12:45…(pt I)

We were to meet at 12:30 for lunch and he was running late.  He said he had something to talk about that was very important to him.  Keith was a friend who welcomed this new preacher boy into his heart and family and never bought into the pastoral role I was to play.  Pastors were taught to not allow people inside, not let them get too close, keep a distance in relationships with the congregation so the role played is never compromised.  My friend Keith never bought into this nonsense, he and his wife just flat-out loved me and forced my hand to bust down all barriers to real intimacy.  His friendship kept me afloat in that big church so very far from my former life.

Apologies were extended for being late.  He had a look in his eye that gave pause and let me know this wouldn’t be a light-hearted conversation to follow.  Looking unusually stern and speaking with a clipped manner he said my response to this conversation would greatly affect he and his family.  I put on my mental ministerial hat and prepared to do the job I was called to do with a dear friend.  This was to be no laughing matter.

His brother had just told him he was gay, Keith loved his brother very much and this news struck him hard.  He was confused, he was lost, he was suddenly very sad and his eyes began to dampen.  I was the only one he could trust with this conversation and he said our friendship demanded I walk with him and provide counsel through this challenging journey.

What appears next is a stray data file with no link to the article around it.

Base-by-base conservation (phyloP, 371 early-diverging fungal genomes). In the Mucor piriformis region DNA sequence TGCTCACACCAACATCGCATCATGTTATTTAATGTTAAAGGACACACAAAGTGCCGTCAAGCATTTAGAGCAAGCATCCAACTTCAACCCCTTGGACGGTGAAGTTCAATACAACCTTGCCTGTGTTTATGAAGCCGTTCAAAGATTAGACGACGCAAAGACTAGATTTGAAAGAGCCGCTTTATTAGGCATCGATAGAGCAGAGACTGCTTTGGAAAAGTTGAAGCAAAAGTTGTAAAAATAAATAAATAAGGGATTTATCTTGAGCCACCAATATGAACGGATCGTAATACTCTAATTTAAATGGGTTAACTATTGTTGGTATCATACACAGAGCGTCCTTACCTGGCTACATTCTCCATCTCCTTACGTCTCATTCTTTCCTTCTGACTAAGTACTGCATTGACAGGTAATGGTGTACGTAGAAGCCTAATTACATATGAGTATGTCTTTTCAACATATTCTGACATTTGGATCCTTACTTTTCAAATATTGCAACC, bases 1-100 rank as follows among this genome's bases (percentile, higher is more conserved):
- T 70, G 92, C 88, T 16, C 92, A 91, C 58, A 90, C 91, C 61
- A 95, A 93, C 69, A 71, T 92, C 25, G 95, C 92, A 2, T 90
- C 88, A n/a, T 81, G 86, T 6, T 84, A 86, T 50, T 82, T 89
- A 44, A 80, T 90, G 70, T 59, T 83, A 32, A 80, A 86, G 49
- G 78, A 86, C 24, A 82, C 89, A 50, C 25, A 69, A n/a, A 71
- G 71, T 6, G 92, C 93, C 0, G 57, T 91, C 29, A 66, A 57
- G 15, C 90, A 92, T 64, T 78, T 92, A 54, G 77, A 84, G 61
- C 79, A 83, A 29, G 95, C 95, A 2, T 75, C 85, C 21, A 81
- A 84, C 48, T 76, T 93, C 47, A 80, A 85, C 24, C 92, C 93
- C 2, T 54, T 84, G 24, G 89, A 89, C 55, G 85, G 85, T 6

I honestly wasn’t equipped for this conversation.  I had no knowledge of the subject of homosexuality whatsoever.  I’d never known anyone who was gay and only knew of this topic through the media and images provided by hellfire breathing preachers of my younger days.  My association was less than limited and the portrayal I could project was less than flattering.  Who was I to provide insight and comfort to this hurting man?

Finally, he got to the apex of the conversation.  By now he was weeping, a dear friend sat across from me in immense pain bearing his soul, needing a true friend and I had no salve.  “Do you think gay people go to Hell?”  I knew the answer he wanted and if I provided him such he could move forward and be fine with his brother.  This is the answer I so wanted to share, but I just couldn’t.  I marched to the company line and would not break ranks even if it meant destroying a friend.  This is the role I was charged to do, share the truth without regard to others feelings.  The truth will then set them free I was told.

The silence was loud as he stared off into the horizon as a lost man needing any light to see.  He was a broken human.  He came to me as his last refuge of hope and trust and I provided him neither.  The check was soon paid and we quickly went our separate ways, paths that would not intersect again after that fateful lunch.  Over burgers and fries that day I lost a friend and damaged a fragile soul.

That was over twenty years ago and the impact of that moment has never left me.  Keith and his family left our church and I never heard from them again.  Very few events have caused me such regret as did this lunch.

What if I was wrong?  What if the teachers I followed blindly were wrong?

How could I be so ignorant to shout so confidently such a negative thought that I accepted only because some uninformed pastor spoke it as truth?  To swallow an idea as my own belief without true investigation and understanding may be the highest form of idiocy.

Love is a mystery, love is beautiful, everyone deserves to be loved.

I’m sorry Keith, I’ve since learned how very wrong I was.

More to follow…

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